Another gentleman who was instrumental was Barry Gouge. I started in retail store management. He was one of the people who gave me an opportunity to move from the stores into the corporate office, into the buying area. So that was a major step. He still lives here in Nashville, so we get to see each other every now and then. He was an inspiration, just in seeing in me more than I guess I saw at the time and giving me an opportunity to move from being a store manager into the buying division and getting me to this point.

Then the third person I’m going to mention—it may sound self-serving, but it’s true—is Michael Frieze, the CEO and chairman of Gordon Brothers. When I started with the firm, I got a chance to meet him personally and sit down and talk to him about the business and get some history behind it. He’s third generation of the firm—his grandfather started the firm. He’s a very smart business man. At the same time, he’s a people person and charitable and the type of person that you can learn a lot from.

He’s the chairman of the company, but he shows up every day. It shows you that he has a very strong work ethic. So just watching him, I think, is inspiring. It’s a family business, but he’s been able to take it to the point that his son is the president, so it’s a fourth-generation business. It’s a unique feat to keep a firm going into the fourth generation. We know this because we do turnarounds.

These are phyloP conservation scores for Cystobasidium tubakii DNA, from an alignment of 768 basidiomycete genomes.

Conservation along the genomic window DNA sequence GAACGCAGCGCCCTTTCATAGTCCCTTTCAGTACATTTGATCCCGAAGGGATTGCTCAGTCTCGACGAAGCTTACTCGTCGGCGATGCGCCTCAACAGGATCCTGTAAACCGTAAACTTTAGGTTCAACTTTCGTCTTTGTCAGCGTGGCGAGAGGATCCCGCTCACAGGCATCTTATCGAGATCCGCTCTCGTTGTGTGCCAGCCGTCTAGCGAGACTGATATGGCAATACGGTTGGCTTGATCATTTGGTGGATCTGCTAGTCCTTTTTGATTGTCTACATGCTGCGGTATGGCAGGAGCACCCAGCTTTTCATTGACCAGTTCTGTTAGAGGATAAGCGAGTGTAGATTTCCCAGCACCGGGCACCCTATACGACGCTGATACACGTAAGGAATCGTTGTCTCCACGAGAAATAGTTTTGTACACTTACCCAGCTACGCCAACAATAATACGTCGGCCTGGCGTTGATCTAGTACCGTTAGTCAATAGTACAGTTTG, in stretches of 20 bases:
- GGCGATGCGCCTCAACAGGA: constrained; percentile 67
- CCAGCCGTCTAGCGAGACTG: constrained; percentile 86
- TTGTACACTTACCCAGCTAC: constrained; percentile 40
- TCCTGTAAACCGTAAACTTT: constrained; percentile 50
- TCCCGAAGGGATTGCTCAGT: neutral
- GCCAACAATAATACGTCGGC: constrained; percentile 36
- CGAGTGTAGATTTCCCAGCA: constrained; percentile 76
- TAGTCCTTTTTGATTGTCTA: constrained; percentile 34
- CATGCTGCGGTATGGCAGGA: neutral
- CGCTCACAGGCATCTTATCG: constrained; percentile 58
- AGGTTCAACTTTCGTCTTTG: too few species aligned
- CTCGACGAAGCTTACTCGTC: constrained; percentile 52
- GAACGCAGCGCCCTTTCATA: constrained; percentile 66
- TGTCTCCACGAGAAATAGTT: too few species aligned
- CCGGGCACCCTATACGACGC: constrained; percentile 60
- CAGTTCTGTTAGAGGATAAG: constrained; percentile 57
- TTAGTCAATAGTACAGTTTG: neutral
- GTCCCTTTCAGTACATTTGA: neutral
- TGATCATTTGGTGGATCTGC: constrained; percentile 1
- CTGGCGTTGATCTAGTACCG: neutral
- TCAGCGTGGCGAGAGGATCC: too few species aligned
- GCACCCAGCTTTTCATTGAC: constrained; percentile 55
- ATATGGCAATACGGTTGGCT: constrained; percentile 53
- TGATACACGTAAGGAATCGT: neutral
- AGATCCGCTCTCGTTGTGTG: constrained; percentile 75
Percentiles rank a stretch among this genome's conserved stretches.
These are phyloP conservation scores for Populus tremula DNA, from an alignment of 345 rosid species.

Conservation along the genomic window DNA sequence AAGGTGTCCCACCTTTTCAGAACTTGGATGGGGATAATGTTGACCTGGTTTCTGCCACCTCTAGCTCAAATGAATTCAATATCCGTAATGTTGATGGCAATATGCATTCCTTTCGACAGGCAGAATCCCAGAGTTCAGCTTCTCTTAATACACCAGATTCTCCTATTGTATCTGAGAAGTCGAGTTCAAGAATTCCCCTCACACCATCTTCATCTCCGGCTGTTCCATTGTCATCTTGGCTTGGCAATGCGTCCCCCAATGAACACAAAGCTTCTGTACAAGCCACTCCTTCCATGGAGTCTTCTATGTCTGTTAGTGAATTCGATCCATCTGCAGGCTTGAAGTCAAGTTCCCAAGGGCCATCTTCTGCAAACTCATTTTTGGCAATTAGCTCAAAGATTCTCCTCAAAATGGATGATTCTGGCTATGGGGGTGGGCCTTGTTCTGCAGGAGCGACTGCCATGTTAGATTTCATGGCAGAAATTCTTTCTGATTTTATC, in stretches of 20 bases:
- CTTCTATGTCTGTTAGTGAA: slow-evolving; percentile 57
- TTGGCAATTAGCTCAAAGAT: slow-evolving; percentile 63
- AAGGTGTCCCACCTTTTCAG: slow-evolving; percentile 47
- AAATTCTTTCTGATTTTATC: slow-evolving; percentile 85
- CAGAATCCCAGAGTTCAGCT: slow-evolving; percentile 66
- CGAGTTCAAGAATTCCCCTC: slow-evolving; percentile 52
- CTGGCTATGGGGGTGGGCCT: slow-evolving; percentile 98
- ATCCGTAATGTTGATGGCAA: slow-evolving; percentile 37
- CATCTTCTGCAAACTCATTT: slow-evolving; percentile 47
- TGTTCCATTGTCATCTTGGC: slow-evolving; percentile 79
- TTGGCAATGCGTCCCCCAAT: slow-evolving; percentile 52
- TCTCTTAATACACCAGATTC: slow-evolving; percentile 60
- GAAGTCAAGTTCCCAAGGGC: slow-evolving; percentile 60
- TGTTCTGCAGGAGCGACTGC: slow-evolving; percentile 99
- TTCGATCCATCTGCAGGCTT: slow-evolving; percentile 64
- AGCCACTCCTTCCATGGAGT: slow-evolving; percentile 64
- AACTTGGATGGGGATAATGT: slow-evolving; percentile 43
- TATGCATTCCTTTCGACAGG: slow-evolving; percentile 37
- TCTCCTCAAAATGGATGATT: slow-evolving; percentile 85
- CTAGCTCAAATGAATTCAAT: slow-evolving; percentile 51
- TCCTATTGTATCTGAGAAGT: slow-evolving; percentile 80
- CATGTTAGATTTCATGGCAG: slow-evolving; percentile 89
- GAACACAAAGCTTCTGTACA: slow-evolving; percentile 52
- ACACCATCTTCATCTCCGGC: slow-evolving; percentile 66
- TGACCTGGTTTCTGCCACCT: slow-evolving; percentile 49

Q: If you could start your career over, what would you do anything differently?

Anderson: I actually wouldn’t change anything because what’s happened with me is because of all my previous experiences, starting in the retail business and then moving to the restructuring side. All of the experiences that I had earlier actually are benefiting me now in the restructuring side of it, even to the point that, when I’m in a restructuring situation, I can walk into the building and tell those people I know what they’re going through. I really do know what they’re going through because I was a part of that process.

Q: What role has your TMA membership played in your career?

Anderson: When I signed on with Gordon Brothers, they said, “You need to join the local TMA chapter.” So I did, and I was able to go in and meet a lot of the people who knew their way around.

In particular, there was Kevin Crumbo of Kraft CPAs, who was the TMA Tennessee Chapter president at the time. I connected with him, let him know where I was. He was very generous. He showed me around, introduced me to the other members of the group, and really just made it an easy entry for me. Another person in the group, Kimberly Stagg, who’s an attorney with Dickinson Wright PLLC and is a chapter board member, has been very supportive. She keeps me up to date on networking activities in this market. Basically, TMA allowed me to enter into a new area that I was not familiar with, meet a lot of the people in short order, and develop relationships, so it’s actually been very good for me.

Q: What advice would you have for someone who was thinking of coming into the industry or was new to the industry?